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6 Mnth Occupation: Valley Declared Autonomous Zone

Land Occupation Reaches 6 Months: Happy Valley Declared an Autonomous Zone

Media Release: Save Happy Valley Coalition
28th July 2006

The occupation of Happy Valley, on the West Coast, turns six months today. The Save Happy Valley Coalition, which has been blocking Solid Energy's attempts to turn the Valley into an open-cast coal mine, has commemorated the anniversary by declaring the entire Waimangaroa Valley [1] an 'Autonomous zone.'

"Today, the delicate ecosystems of Happy Valley cease to exist merely as a source of revenue for Solid Energy, and now exist only for themselves. The Save Happy Valley Coalition [2] reaffirms its commitment to employ non-violent direct action to defend Happy Valley from both the digger and dynamite of state owned enterprise Solid Energy. By declaring the Valley as an autonomous zone [3], the Coalition has taken practical steps to ensure its protection," said Coalition spokesperson Frances Mountier.

"We have no illusions. As far the economic logic of the New Zealand and global economy is concerned, Happy Valley counts as little more than another short-term income source with a few ancient and threatened species blocking the way. This is despite the significant economic, social and environmental costs that we face if we do not address climate change. The dictates of profit, expansion and growth are directly opposed to genuine environmental and economic sustainability and we therefore declare Happy Valley autonomous of these economic imperatives.

"For Happy Valley, its not pests, it's the New Zealand government that has proven the greatest danger. The Government's Resource Management process, its Environmental and High Courts, and the Department of Conservation have all legitimised the wholesale destruction of Happy Valley by their state owned enterprise Solid Energy. The Department of Conservation, in particular, has approved more than 90% of mining applications on land it has been tasked with managing and protecting. In the case of Happy Valley, the Department of Conservation withdrew all its legal challenges against Solid Energy, subject to a few meagre and ineffective concessions, as part of an out-of-court settlement.

"Over 300 supporters have made the arduous tramp into Happy Valley since the beginning of the occupation, and local groups have been operating from Auckland to Dunedin. Rising awareness of climate change is strengthening opposition to the burning of coal and its subsequent release of carbon dioxide into the atmosphere. There is also immense support for saving declining habitat of Roroa (great spotted kiwi) and the twelve other threatened species which live in Happy Valley.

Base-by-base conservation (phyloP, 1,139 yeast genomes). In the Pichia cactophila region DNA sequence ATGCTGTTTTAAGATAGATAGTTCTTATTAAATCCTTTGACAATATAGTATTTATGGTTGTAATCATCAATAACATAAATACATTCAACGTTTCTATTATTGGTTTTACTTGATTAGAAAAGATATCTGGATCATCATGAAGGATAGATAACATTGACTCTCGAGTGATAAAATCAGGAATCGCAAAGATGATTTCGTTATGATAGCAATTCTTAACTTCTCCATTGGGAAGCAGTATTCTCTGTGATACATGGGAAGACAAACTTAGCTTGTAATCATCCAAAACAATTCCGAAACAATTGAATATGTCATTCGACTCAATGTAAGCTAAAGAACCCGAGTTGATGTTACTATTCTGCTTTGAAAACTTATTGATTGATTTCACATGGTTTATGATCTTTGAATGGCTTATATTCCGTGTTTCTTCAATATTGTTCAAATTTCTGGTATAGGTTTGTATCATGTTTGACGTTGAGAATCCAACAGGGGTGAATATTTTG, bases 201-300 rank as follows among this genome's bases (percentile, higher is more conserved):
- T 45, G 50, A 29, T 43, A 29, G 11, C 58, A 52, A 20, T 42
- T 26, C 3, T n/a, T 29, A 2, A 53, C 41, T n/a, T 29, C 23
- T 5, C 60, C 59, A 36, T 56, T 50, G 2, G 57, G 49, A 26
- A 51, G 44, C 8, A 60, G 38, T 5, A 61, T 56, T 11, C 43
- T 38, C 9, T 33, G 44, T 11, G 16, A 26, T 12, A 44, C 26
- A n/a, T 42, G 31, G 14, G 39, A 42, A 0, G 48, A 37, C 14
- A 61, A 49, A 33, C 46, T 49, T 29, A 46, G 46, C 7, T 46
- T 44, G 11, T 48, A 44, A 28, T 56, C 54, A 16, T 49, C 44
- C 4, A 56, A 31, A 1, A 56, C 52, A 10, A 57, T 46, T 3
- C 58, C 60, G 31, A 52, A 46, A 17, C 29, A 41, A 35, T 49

"In the course of this campaign we've come up against camouflaged spies, overzealous security guards and a police roadblock. In the face of this we are still here, there is no mine and the Waimangaroa Valley is still intact, and as beautiful as ever."




1. Solid Energy has plans for a number of coal mines further down the Waimangaroa Valley in addition to its planned Cypress Mine in Happy Valley.

2. The Save Happy Valley Coalition is a collection of groups and individuals from around Aotearoa committed to stopping Solid Energy's proposed open cast coal mine in Happy Valley (Upper Waimangaroa Valley) on the West Coast. They work to raise awareness on climate change in New Zealand. They are also deeply concerned about the fate of all endangered species under threat from Solid Energy – such as the Powelliphanta snail at the nearby Mt Augustus. The Coalition is made up of West Coast locals, students, workers and the general public. The group has a track record of creative protests, occupations and lock-ons as well as producing a variety of informative media. More information about the coalition and its history can be found at http://www.savehappyvalley.org.nz/aboutus.htm

3. An autonomous zone is a socio-political tactic of creating space that eludes formal structures of control. In New Zealand, The Independent State of Aramoana was declared in 1980 as part of a successful attempt to prevent the construction of an aluminium smelter at the head of the Otago Harbour. An autonomous zone differs from the Independent State Of Aramoana in that it does not make any claim for control, ownership or sovereignty over the land. It exists solely in, of and for itself. In Denmark, Freetown Christiania has traditionally been an example of an autonomous zone.

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